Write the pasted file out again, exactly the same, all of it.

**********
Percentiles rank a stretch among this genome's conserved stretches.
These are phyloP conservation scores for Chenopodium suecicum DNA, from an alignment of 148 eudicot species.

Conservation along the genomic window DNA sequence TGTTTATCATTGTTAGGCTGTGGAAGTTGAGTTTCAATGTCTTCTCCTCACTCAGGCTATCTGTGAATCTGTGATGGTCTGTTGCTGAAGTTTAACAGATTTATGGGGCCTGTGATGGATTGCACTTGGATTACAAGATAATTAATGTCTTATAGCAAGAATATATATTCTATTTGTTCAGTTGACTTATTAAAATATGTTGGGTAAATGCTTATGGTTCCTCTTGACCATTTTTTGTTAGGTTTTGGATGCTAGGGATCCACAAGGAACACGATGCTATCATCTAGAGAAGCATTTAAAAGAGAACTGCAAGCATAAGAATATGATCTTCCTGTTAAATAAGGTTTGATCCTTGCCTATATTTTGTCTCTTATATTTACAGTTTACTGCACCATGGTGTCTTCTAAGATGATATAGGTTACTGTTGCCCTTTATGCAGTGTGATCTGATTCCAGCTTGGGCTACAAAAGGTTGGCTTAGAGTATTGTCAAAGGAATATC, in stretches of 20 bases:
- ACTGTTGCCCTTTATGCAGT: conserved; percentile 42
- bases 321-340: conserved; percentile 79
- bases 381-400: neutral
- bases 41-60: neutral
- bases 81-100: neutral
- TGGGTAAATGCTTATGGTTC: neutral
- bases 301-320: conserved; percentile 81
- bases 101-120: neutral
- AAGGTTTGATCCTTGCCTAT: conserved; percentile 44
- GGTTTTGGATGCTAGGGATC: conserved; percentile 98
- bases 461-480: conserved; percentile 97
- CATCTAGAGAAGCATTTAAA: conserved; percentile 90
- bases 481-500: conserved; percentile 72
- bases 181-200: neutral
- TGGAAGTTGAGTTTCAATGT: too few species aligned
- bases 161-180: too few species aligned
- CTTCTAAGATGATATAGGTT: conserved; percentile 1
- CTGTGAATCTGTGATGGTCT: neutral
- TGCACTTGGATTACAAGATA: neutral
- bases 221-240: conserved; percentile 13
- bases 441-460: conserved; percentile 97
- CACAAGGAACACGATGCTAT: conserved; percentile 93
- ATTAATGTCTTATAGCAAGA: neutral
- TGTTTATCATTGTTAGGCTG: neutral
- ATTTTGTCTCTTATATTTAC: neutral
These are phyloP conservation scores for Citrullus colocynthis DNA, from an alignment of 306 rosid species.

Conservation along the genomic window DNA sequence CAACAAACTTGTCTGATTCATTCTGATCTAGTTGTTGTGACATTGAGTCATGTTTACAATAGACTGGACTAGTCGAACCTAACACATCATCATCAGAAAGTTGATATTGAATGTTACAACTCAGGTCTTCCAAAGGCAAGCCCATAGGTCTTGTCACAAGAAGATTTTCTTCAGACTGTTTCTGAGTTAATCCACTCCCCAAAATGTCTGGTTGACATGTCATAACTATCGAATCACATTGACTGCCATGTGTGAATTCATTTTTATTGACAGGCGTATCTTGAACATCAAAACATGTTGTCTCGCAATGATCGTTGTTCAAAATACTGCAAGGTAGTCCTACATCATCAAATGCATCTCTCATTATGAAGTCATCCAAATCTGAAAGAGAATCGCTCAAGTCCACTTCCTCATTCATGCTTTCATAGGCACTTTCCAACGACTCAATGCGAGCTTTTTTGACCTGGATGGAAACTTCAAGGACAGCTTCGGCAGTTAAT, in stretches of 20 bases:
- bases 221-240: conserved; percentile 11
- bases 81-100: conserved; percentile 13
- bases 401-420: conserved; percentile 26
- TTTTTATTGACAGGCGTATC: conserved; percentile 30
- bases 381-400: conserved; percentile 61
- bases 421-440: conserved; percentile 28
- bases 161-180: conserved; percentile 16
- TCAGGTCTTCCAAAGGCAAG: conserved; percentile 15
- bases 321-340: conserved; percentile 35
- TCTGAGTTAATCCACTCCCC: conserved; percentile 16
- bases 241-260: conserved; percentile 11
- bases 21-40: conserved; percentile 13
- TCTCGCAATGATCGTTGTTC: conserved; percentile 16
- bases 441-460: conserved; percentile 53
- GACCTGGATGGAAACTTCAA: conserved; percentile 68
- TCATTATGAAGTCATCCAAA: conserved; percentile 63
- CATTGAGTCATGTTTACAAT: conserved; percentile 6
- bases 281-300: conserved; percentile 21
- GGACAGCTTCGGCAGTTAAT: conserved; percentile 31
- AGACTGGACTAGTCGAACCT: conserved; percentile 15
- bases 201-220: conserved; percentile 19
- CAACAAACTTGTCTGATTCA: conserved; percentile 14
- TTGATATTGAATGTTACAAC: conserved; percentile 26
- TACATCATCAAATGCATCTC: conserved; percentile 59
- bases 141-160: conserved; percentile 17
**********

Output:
Percentiles rank a stretch among this genome's conserved stretches.
These are phyloP conservation scores for Chenopodium suecicum DNA, from an alignment of 148 eudicot species.

Conservation along the genomic window DNA sequence TGTTTATCATTGTTAGGCTGTGGAAGTTGAGTTTCAATGTCTTCTCCTCACTCAGGCTATCTGTGAATCTGTGATGGTCTGTTGCTGAAGTTTAACAGATTTATGGGGCCTGTGATGGATTGCACTTGGATTACAAGATAATTAATGTCTTATAGCAAGAATATATATTCTATTTGTTCAGTTGACTTATTAAAATATGTTGGGTAAATGCTTATGGTTCCTCTTGACCATTTTTTGTTAGGTTTTGGATGCTAGGGATCCACAAGGAACACGATGCTATCATCTAGAGAAGCATTTAAAAGAGAACTGCAAGCATAAGAATATGATCTTCCTGTTAAATAAGGTTTGATCCTTGCCTATATTTTGTCTCTTATATTTACAGTTTACTGCACCATGGTGTCTTCTAAGATGATATAGGTTACTGTTGCCCTTTATGCAGTGTGATCTGATTCCAGCTTGGGCTACAAAAGGTTGGCTTAGAGTATTGTCAAAGGAATATC, in stretches of 20 bases:
- ACTGTTGCCCTTTATGCAGT: conserved; percentile 42
- bases 321-340: conserved; percentile 79
- bases 381-400: neutral
- bases 41-60: neutral
- bases 81-100: neutral
- TGGGTAAATGCTTATGGTTC: neutral
- bases 301-320: conserved; percentile 81
- bases 101-120: neutral
- AAGGTTTGATCCTTGCCTAT: conserved; percentile 44
- GGTTTTGGATGCTAGGGATC: conserved; percentile 98
- bases 461-480: conserved; percentile 97
- CATCTAGAGAAGCATTTAAA: conserved; percentile 90
- bases 481-500: conserved; percentile 72
- bases 181-200: neutral
- TGGAAGTTGAGTTTCAATGT: too few species aligned
- bases 161-180: too few species aligned
- CTTCTAAGATGATATAGGTT: conserved; percentile 1
- CTGTGAATCTGTGATGGTCT: neutral
- TGCACTTGGATTACAAGATA: neutral
- bases 221-240: conserved; percentile 13
- bases 441-460: conserved; percentile 97
- CACAAGGAACACGATGCTAT: conserved; percentile 93
- ATTAATGTCTTATAGCAAGA: neutral
- TGTTTATCATTGTTAGGCTG: neutral
- ATTTTGTCTCTTATATTTAC: neutral
These are phyloP conservation scores for Citrullus colocynthis DNA, from an alignment of 306 rosid species.

Conservation along the genomic window DNA sequence CAACAAACTTGTCTGATTCATTCTGATCTAGTTGTTGTGACATTGAGTCATGTTTACAATAGACTGGACTAGTCGAACCTAACACATCATCATCAGAAAGTTGATATTGAATGTTACAACTCAGGTCTTCCAAAGGCAAGCCCATAGGTCTTGTCACAAGAAGATTTTCTTCAGACTGTTTCTGAGTTAATCCACTCCCCAAAATGTCTGGTTGACATGTCATAACTATCGAATCACATTGACTGCCATGTGTGAATTCATTTTTATTGACAGGCGTATCTTGAACATCAAAACATGTTGTCTCGCAATGATCGTTGTTCAAAATACTGCAAGGTAGTCCTACATCATCAAATGCATCTCTCATTATGAAGTCATCCAAATCTGAAAGAGAATCGCTCAAGTCCACTTCCTCATTCATGCTTTCATAGGCACTTTCCAACGACTCAATGCGAGCTTTTTTGACCTGGATGGAAACTTCAAGGACAGCTTCGGCAGTTAAT, in stretches of 20 bases:
- bases 221-240: conserved; percentile 11
- bases 81-100: conserved; percentile 13
- bases 401-420: conserved; percentile 26
- TTTTTATTGACAGGCGTATC: conserved; percentile 30
- bases 381-400: conserved; percentile 61
- bases 421-440: conserved; percentile 28
- bases 161-180: conserved; percentile 16
- TCAGGTCTTCCAAAGGCAAG: conserved; percentile 15
- bases 321-340: conserved; percentile 35
- TCTGAGTTAATCCACTCCCC: conserved; percentile 16
- bases 241-260: conserved; percentile 11
- bases 21-40: conserved; percentile 13
- TCTCGCAATGATCGTTGTTC: conserved; percentile 16
- bases 441-460: conserved; percentile 53
- GACCTGGATGGAAACTTCAA: conserved; percentile 68
- TCATTATGAAGTCATCCAAA: conserved; percentile 63
- CATTGAGTCATGTTTACAAT: conserved; percentile 6
- bases 281-300: conserved; percentile 21
- GGACAGCTTCGGCAGTTAAT: conserved; percentile 31
- AGACTGGACTAGTCGAACCT: conserved; percentile 15
- bases 201-220: conserved; percentile 19
- CAACAAACTTGTCTGATTCA: conserved; percentile 14
- TTGATATTGAATGTTACAAC: conserved; percentile 26
- TACATCATCAAATGCATCTC: conserved; percentile 59
- bases 141-160: conserved; percentile 17